Saturday, May 18, 2013
By BETH J. HARPAZ The Associated Press
NEW YORK - Pity the War of 1812. Its bicentennial is at hand and events are planned for all over North America, from Canada and the Great Lakes to the mid-Atlantic and the South. But good luck finding someone who can explain in 10 words or less what the war was about.
Perry’s Victory and International Peace Memorial on South Bass Island in Lake Erie, which commemorates Commodore Oliver Hazard Perry’s victory in the 1813 Battle of Lake Erie.
The Associated Press
The ramparts of the Chalmette Battlefield, site of the 1815 Battle of New Orleans.
The Associated Press
Some historians see the war as a last gasp by England to control its former colonies, and it's sometimes called the Second War of Independence. At the time, Americans viewed the war "as an opportunity for us to throw off Britain once and for all," said Troy Bickham, author of a new book out this month called "The Weight of Vengeance: The United States, the British Empire and the War of 1812."
But in Canada, the War of 1812 is seen as an attempted land grab by the U.S. The U.S. invaded Canada and at one point controlled Toronto, but the British, seeking control of the Great Lakes, won Detroit and other important ports.
The War of 1812 was also complicated by what Bickham calls "parallel wars." The British were fighting the Napoleonic Wars in Europe at the time, while the U.S. battled Native Americans allied with Britain for control of frontier territories from Michigan to Alabama.
Amid the muddle, a few important episodes stand out, from decisive battles to the burning of the White House. Some events are being commemorated with programs, exhibits and military re-enactments, from now through the bicentennial of the Battle of New Orleans, in 2015. Other key moments from the war involve important artifacts or historic sites that can be seen any time. Here are some details.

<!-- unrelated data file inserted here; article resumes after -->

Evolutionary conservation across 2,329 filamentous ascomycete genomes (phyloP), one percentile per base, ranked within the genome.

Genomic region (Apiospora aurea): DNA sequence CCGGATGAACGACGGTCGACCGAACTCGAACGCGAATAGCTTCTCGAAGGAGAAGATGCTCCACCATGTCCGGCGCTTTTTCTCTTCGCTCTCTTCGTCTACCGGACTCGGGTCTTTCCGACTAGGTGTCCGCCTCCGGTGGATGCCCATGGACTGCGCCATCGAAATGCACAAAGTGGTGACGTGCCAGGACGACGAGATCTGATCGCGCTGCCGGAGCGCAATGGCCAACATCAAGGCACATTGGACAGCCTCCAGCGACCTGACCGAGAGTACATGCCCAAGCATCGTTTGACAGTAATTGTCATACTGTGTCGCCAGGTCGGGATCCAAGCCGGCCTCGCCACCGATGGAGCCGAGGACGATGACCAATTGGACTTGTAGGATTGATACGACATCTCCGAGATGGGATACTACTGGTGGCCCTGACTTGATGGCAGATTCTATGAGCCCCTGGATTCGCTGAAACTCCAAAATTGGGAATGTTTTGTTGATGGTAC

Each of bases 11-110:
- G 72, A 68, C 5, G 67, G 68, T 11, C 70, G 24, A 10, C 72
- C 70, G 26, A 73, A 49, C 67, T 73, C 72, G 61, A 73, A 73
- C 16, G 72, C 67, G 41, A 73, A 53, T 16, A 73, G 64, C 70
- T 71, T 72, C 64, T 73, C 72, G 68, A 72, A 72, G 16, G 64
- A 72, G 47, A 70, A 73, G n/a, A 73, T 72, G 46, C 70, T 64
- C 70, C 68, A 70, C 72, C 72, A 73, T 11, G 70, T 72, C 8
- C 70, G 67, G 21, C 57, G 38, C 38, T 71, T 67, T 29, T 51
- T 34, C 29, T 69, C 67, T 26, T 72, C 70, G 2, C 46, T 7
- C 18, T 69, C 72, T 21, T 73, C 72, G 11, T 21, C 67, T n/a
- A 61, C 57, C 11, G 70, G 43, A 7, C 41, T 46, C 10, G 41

THE FLAG: The War of 1812 inspired Francis Scott Key to write "The Star-Spangled Banner" after soldiers at Fort McHenry in Baltimore raised an American flag to mark a victory over the British on Sept. 14, 1814. The fort is now a National Park site, www.nps.gov/fomc/index.htm. The original manuscript for the song will be part of a War of 1812 exhibit at the Maryland Historical Society, 201 W. Monument St., in Baltimore, opening today.
Also in Baltimore, a June 13-19 "Star-Spangled Sailabration" will include a parade of 40 tall ships and naval vessels, an airshow featuring the Blue Angels and other festivities, www.starspangled200.com. The flotilla is one of several organized by Operation Sail, Inc., which has partnered with the U.S. Navy to mark the War of 1812 bicentennial, with additional tall-ship events scheduled for now through Tuesday in Norfolk, Va., June 30-July 5 in Boston and July 6-8 in New London, Conn. The OpSail and Navy commemorations started in New Orleans in April.
In Washington, D.C., you can see the flag that inspired the national anthem, tattered with age and on display in a darkened room to help preserve it, at the Smithsonian's National Museum of American History, americanhistory.si.edu/starspangledbanner. At the Smithsonian's National Portrait Gallery, paintings of key figures from the war will be part of a show called "1812: A Nation Emerges," opening Friday.
THE WHITE HOUSE: When the British burned down the White House on Aug. 24, 1814, first lady Dolley Madison famously refused to leave until the portrait of George Washington was saved. The painting, by Gilbert Stuart, hangs in the White House today, and there seem to be no lingering hard feelings against England. As President Obama joked during a recent visit by British Prime Minister David Cameron: "It's now been 200 years since the British came here to the White House under somewhat different circumstances. They made quite an impression. They really lit the place up! But we moved on."
(Continued on page 2)